Courtesy of Wikimedia Commons

White geese take flight in the Sacramento Valley. Ducks Unlimited is funding a study that examines the impacts of white geese on the Pacific Flyway.

Ducks Unlimited and its scientific partners have several studies planned or underway to study waterfowl and their habitats in the Pacific Flyway.

“Ducks Unlimited is committed to using science to guide all of our conservation efforts,” said Dr. Mark Petrie, a waterfowl scientist and director of conservation planning for DU’s Western Region. “These studies will help us understand how and where to best to use our supporters’ dollars to invest in on-the-ground conservation that makes a real difference for waterfowl.”

Below are some of the research projects Ducks Unlimited is either funding or participating in to better understand waterfowl and their habitats in the West.

Wrangel Island and Western Arctic lesser snow geese

Ducks Unlimited is funding a study led by the University of Saskatchewan that examines growing populations of white geese in the Pacific Flyway. White goose numbers continue to be a conservation concern, especially since the geese compete for food with dabbling ducks. Key objectives for this study include the development of a population model for Wrangel Island and Western Arctic lesser snow geese that includes banding, productivity and population survey information, and to better understand the influence of hunting and other environmental factors on population growth.

Public land and waterfowl in Washington’s North Puget Sound

North Puget Sound supports the highest density of wintering waterfowl on the U.S. Pacific Coast, but birds are overwhelmingly dependent on agricultural foods in this region, even while the agricultural landscape is rapidly changing. This study, led by DU and the Washington Department of Fish & Wildlife, is assessing how many birds the landscape can support and the future role of public lands in offsetting effects on waterfowl.

Floodplain reactivation, waterfowl and hunting in the Sacramento Valley

The lack of floodplain habitat for salmon and other migratory fish in the Sacramento Valley in California has contributed to their decline. As a result, there are proposals to manage floodplain habitats to benefit fish. This study, led by a team in Ducks Unlimited’s Western Region, will determine the effects of floodplain reactivation for fish on waterfowl and Sacramento Valley waterfowl hunting.

Conservation planning for waterfowl and people in California’s Central Valley

Waterfowl hunters and rice farmers are critical supporters of waterfowl conservation in the Central Valley of California. This study, by DU and the California Department of Fish and Wildlife, examines how to integrate objectives for waterfowl populations and conservation supporters by identifying actions that can meet the needs of waterfowl, waterfowl hunters and Central Valley rice producers.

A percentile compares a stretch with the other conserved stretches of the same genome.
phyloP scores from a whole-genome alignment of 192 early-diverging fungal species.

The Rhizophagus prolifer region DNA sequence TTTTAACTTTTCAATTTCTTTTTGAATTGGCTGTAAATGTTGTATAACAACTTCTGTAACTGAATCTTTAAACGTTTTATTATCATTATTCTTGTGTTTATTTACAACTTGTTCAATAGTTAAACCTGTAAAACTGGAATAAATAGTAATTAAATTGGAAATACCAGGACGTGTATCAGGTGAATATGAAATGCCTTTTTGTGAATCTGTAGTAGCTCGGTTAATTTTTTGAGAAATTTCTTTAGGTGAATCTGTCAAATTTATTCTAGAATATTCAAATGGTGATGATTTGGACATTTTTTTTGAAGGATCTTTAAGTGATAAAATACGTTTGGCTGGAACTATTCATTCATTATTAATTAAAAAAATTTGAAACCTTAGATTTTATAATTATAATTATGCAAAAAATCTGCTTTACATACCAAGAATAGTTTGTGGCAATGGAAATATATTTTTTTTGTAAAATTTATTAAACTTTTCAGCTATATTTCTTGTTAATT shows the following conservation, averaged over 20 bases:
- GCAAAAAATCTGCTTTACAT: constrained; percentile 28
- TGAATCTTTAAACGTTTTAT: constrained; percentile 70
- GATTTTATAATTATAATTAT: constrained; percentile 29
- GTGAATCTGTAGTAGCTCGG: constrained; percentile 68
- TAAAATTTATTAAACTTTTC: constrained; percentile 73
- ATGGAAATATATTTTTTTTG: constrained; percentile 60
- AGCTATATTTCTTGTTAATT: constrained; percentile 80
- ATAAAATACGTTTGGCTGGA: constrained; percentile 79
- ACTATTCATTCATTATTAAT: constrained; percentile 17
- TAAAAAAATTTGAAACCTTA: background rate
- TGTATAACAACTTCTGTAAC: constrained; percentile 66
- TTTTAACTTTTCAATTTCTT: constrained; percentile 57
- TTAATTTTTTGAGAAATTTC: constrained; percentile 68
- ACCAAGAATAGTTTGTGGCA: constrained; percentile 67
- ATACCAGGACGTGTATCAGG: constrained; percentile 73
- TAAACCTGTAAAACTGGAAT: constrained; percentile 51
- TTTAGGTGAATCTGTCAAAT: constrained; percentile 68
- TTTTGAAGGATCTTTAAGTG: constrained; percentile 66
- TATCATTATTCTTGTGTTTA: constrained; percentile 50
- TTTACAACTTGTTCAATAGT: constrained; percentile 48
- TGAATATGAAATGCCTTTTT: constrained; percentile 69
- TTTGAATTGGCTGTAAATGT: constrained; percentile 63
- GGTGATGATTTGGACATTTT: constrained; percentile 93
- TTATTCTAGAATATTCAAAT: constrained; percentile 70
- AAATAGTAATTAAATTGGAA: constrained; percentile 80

Pacific Flyway water analysis

The California Central Valley, Great Salt Lake and Southern Oregon/Northeastern California region collectively support 70% of all ducks in the Pacific Flyway. Each of these areas is facing long-term water shortages. Because they share birds throughout fall and winter, the effects on waterfowl habitats and populations may be compounded. This study, by DU and biologists at the Central Valley and Intermountain West joint ventures, will examine the potential consequences of regional water shortages for Pacific Flyway waterfowl and identify conservation strategies to reduce the negative impacts on birds.

Greenhouse gas study at Hill Slough

The Hill Slough Restoration Project in California will restore 603 acres of managed seasonal wetlands and 46 acres of upland habitat to tidal wetlands. DU is partnering with researchers at UC Berkeley to measure pre- and post-construction greenhouse gas emissions at the site. The project provides a unique opportunity to investigate carbon sequestration in a restored brackish wetland.

California breeding mallards

DU is teaming up with the U.S. Geological Survey (USGS) to capture hen mallards in northeastern California and the Sacramento and San Joaquin Valleys and fit them with transmitters. These marked birds will be used to better understand nest locations, nest fate and nesting efforts, as well as post breeding season movements and distribution throughout the Central Valley.

California’s drought and waterfowl distribution and habitat

During fall of 2022, waterfowl in the Central Valley of California experienced record drought. In this USGS and DU study, researchers captured mallards, pintails, white-fronted geese and snow geese and put satellite transmitters on them to determine the effects of drought on habitat use and distribution of these birds compared to normal water years.

Mexican ducks

Ducks Unlimited is helping scientists learn more about the unique lifecycle of the Mexican duck, a mallard-like bird native to Mexico and the Southwestern U.S. that was recently declared its own species. Read more about that study here.

Ducks Unlimited Inc. is the world's largest nonprofit organization dedicated to conserving North America's continually disappearing wetlands. Established in 1937, Ducks Unlimited has conserved 16 million acres thanks to contributions from more than a million supporters across the continent. For more information, visit, and be sure to Follow DU's Twitter feed – @DucksUnlimited and @DUConserve – to get the most up-to-date news from Ducks Unlimited.

Media Contact:
Ryan Sabalow, Western Region - Communications Coordinator
(916) 805-1210